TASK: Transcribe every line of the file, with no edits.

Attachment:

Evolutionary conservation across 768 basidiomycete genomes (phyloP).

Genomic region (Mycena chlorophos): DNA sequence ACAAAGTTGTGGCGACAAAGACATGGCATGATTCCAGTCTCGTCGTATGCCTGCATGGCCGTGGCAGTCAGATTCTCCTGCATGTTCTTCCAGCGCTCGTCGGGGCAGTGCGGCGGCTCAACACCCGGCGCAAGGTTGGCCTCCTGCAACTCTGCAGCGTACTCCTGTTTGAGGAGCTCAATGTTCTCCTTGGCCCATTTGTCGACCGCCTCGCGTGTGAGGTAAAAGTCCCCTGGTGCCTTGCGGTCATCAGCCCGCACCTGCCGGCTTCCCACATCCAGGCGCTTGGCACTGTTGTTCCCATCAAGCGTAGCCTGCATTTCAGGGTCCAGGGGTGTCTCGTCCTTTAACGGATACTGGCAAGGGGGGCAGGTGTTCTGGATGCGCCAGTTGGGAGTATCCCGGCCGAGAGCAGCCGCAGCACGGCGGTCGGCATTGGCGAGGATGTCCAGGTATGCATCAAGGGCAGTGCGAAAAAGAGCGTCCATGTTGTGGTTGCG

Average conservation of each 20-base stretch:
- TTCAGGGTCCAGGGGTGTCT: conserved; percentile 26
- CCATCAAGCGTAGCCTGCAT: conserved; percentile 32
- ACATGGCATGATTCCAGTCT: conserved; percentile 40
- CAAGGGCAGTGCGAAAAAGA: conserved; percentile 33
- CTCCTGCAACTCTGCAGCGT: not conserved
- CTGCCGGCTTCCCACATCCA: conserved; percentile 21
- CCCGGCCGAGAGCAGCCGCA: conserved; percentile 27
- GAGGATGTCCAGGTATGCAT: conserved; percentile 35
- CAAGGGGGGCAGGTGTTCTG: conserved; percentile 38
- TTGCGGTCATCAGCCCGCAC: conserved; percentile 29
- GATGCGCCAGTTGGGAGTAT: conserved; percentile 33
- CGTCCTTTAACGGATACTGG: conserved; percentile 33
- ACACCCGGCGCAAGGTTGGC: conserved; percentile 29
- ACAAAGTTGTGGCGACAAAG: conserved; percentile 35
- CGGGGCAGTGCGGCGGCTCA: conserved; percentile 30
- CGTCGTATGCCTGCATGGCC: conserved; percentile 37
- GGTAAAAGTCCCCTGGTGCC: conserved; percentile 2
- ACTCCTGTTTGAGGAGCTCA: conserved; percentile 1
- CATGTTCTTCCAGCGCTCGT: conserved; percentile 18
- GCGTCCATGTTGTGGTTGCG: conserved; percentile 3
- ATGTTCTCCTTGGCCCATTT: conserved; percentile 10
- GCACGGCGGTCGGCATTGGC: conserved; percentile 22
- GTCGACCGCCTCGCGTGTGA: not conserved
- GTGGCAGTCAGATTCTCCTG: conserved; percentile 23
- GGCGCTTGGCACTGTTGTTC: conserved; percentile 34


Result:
Evolutionary conservation across 768 basidiomycete genomes (phyloP).

Genomic region (Mycena chlorophos): DNA sequence ACAAAGTTGTGGCGACAAAGACATGGCATGATTCCAGTCTCGTCGTATGCCTGCATGGCCGTGGCAGTCAGATTCTCCTGCATGTTCTTCCAGCGCTCGTCGGGGCAGTGCGGCGGCTCAACACCCGGCGCAAGGTTGGCCTCCTGCAACTCTGCAGCGTACTCCTGTTTGAGGAGCTCAATGTTCTCCTTGGCCCATTTGTCGACCGCCTCGCGTGTGAGGTAAAAGTCCCCTGGTGCCTTGCGGTCATCAGCCCGCACCTGCCGGCTTCCCACATCCAGGCGCTTGGCACTGTTGTTCCCATCAAGCGTAGCCTGCATTTCAGGGTCCAGGGGTGTCTCGTCCTTTAACGGATACTGGCAAGGGGGGCAGGTGTTCTGGATGCGCCAGTTGGGAGTATCCCGGCCGAGAGCAGCCGCAGCACGGCGGTCGGCATTGGCGAGGATGTCCAGGTATGCATCAAGGGCAGTGCGAAAAAGAGCGTCCATGTTGTGGTTGCG

Average conservation of each 20-base stretch:
- TTCAGGGTCCAGGGGTGTCT: conserved; percentile 26
- CCATCAAGCGTAGCCTGCAT: conserved; percentile 32
- ACATGGCATGATTCCAGTCT: conserved; percentile 40
- CAAGGGCAGTGCGAAAAAGA: conserved; percentile 33
- CTCCTGCAACTCTGCAGCGT: not conserved
- CTGCCGGCTTCCCACATCCA: conserved; percentile 21
- CCCGGCCGAGAGCAGCCGCA: conserved; percentile 27
- GAGGATGTCCAGGTATGCAT: conserved; percentile 35
- CAAGGGGGGCAGGTGTTCTG: conserved; percentile 38
- TTGCGGTCATCAGCCCGCAC: conserved; percentile 29
- GATGCGCCAGTTGGGAGTAT: conserved; percentile 33
- CGTCCTTTAACGGATACTGG: conserved; percentile 33
- ACACCCGGCGCAAGGTTGGC: conserved; percentile 29
- ACAAAGTTGTGGCGACAAAG: conserved; percentile 35
- CGGGGCAGTGCGGCGGCTCA: conserved; percentile 30
- CGTCGTATGCCTGCATGGCC: conserved; percentile 37
- GGTAAAAGTCCCCTGGTGCC: conserved; percentile 2
- ACTCCTGTTTGAGGAGCTCA: conserved; percentile 1
- CATGTTCTTCCAGCGCTCGT: conserved; percentile 18
- GCGTCCATGTTGTGGTTGCG: conserved; percentile 3
- ATGTTCTCCTTGGCCCATTT: conserved; percentile 10
- GCACGGCGGTCGGCATTGGC: conserved; percentile 22
- GTCGACCGCCTCGCGTGTGA: not conserved
- GTGGCAGTCAGATTCTCCTG: conserved; percentile 23
- GGCGCTTGGCACTGTTGTTC: conserved; percentile 34